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Give Back NH: White Mountain Science, Inc.

WMSI Youth Director Mike Carmon at their makerspace in Littleton, NH.
Karen Trop
WMSI Youth Director Mike Carmon at their makerspace in Littleton, NH.

Give Back New Hampshire is a bi-weekly segment that spotlights New Hampshire nonprofit organizations. It airs every other Saturday at 9:35 during Weekend Edition.

Established in 2013, White Mountain Science, Inc. (WMSI) is an educational organization aiming to amplify STEM teaching in Northern New England.

WMSI (pronounced whimsy) works with and in schools to build capacity for science, technology, engineering, and mathematics education from their makerspace in downtown Littleton, New Hampshire.

The following audio postcard visits a WMSI after-school program at Whitefield Elementary.

Zoe Stone
Karen Trop
WMSI student Zoe Stone programs a color-detecting sensor.


Clark Jellison: I really kind of like this stuff because I like science and this is like computers, mixed with science, mixed with awesomeness. And I just really, really like WMSI.

Bill Church: My name is Bill Church, the executive director at White Mountain Science, or as we like to call it, “whimsy.” And we are what we describe to be as a K-thru-teacher science outreach organization or STEM outreach organization. And we seek to build the capacity of the region and be a STEM idea source for this region and throughout northern New England.

Emily Stanislawski: My name is Emily Stanislawski. I'm a program instructor here at WMSI. I go out into the schools or sometimes the schools come to me and do the hands-on teaching. And today we're specifically going to be focusing on sensors and the sensors that we are using allow us to detect color. There's one that allows us to detect distance (the ultrasonic sensor) and one that allows us to detect touch or pressure. So it'll be a really interesting thing to see what they come up with.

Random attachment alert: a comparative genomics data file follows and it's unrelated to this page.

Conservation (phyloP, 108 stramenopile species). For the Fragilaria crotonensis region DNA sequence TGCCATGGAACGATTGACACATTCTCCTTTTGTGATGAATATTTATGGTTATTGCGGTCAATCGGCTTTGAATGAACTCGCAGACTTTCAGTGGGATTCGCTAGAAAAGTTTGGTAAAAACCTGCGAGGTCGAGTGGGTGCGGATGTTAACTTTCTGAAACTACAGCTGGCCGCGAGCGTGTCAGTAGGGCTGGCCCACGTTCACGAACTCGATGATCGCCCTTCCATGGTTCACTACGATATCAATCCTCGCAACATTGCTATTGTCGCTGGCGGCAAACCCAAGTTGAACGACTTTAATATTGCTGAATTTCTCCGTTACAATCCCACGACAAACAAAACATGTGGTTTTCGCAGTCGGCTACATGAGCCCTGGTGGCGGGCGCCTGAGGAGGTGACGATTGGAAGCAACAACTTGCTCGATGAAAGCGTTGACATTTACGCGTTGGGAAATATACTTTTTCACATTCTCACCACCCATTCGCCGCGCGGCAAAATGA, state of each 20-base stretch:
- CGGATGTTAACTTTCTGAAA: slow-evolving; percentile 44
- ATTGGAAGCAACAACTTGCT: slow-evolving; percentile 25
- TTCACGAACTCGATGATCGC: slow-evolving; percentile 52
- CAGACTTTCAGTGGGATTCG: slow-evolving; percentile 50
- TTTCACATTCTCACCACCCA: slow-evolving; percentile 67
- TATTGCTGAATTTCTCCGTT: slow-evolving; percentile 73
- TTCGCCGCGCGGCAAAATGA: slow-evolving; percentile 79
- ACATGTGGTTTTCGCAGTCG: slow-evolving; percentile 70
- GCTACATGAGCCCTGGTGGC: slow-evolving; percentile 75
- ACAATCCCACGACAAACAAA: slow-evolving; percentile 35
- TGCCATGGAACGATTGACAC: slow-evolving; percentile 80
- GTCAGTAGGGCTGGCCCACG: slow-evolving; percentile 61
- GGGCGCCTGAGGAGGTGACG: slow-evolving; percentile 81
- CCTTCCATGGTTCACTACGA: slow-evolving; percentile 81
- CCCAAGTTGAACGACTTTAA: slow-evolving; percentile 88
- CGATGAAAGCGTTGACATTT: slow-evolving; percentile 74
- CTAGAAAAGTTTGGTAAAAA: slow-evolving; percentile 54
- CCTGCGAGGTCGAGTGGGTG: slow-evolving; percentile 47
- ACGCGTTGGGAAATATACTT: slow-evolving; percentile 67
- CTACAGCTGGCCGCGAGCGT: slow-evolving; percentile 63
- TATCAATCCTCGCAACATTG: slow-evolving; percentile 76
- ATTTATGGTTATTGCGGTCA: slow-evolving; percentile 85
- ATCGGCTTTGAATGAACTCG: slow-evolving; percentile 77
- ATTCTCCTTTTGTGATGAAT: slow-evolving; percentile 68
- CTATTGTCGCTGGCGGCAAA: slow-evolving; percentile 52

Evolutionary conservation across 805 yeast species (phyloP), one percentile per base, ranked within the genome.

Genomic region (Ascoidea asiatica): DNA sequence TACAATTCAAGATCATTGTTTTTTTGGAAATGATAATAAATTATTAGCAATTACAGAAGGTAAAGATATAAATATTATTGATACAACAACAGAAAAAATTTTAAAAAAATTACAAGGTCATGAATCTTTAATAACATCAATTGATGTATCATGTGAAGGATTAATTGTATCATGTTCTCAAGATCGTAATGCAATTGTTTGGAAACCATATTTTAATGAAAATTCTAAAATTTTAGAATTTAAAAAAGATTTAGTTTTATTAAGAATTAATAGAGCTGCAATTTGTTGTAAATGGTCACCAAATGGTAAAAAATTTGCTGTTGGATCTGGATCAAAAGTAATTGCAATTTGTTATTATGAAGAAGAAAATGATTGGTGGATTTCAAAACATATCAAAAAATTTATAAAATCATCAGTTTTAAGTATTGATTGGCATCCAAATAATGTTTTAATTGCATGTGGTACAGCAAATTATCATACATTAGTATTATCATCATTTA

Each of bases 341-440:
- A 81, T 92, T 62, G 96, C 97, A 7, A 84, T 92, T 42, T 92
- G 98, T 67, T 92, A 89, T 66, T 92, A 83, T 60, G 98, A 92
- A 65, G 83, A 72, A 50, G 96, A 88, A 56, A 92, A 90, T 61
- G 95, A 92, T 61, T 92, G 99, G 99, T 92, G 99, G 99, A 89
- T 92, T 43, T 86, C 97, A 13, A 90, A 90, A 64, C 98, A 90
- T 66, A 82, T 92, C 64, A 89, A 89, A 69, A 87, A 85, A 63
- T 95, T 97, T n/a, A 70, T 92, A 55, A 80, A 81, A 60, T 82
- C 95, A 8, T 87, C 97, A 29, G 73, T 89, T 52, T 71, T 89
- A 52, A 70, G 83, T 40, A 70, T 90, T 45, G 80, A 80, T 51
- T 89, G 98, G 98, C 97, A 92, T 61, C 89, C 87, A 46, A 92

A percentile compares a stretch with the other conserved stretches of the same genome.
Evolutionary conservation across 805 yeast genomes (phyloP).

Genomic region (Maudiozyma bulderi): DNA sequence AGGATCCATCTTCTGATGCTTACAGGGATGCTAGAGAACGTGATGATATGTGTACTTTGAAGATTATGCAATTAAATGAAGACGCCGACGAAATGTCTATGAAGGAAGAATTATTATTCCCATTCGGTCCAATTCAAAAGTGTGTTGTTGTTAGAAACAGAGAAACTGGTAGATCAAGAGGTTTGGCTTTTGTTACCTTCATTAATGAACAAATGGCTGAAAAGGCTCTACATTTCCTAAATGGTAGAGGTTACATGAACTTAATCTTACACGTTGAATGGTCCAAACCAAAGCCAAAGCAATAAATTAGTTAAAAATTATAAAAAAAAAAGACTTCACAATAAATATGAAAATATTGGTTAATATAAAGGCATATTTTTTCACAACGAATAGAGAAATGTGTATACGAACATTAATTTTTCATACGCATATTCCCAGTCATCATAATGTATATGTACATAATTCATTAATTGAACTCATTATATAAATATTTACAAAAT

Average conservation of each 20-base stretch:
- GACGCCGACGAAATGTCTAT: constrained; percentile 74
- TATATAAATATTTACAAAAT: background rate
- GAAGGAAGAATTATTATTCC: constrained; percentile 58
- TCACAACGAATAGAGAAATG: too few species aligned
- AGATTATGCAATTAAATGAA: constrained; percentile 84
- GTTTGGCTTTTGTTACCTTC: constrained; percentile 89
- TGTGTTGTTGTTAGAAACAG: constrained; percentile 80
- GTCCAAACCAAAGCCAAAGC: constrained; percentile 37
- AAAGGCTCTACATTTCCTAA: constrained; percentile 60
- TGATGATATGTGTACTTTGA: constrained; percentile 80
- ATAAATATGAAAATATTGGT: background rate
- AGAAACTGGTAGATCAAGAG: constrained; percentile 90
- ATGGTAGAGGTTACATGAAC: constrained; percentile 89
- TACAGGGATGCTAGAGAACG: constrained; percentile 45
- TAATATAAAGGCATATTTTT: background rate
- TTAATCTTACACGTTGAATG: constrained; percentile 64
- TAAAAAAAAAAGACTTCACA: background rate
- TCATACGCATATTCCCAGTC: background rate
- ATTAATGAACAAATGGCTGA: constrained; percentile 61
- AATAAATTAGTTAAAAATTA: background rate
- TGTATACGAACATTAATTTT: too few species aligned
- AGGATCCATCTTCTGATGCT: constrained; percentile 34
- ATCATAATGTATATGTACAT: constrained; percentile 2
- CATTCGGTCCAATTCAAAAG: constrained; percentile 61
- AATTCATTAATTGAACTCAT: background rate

Clark: Hi, my name is Clark Jellison. I'm a student at WMSI.

Ryan Simino: My name's Ryan Simino.

Zoe Stone: Hi, my name is Zoe Stone.

Ryan: And right now we're working on a robot with color sensors. So basically what we do is we'll make a robot that once it sees a certain color, it'll either make a certain noise, or certain movement.

Zoe: So it's like blue and then cat's meow. If you put the light under something blue, it meows.

I just want to say, if you're listening to this, I hope you join WMSI. Just check around if it's in your community and it's really fun.
Clark Jellison, WMSI student.

Clark Jellison at his WMSC workstation at Whitefield Elementary School.
Karen Trop
Clark Jellison at his WMSI workstation at Whitefield Elementary School.

Mike Carmon: My name is Mike Carmon, I'm the Director of Youth Programs here at WMSI. Our February break camp is a game design camp and we'll explore some different topics and how you create games using cool STEM tools. And that camp takes place March 1st through 3rd. If you'd like to sign up or participate in that camp or any of our camps, you can just go right to our website. And you'll see tabs for February Break Camps, April Break camps, as well as summer camps. Or if you just want to find out more information about what the camps are all about, there's plenty of information on our website.

Karen joined NHPR as its Operations Manager in 2021. Karen most recently worked as Program Director of KNOM Radio Mission, a community radio station based in Nome, Alaska. Previously, she has also worked as a program assistant, deejay and radio producer. During her time at KNOM, she won the Alaska Broadcaster’s Association award for the best COVID-19 response, as well as awards from the Alaska Press Club for feature and arts reporting.
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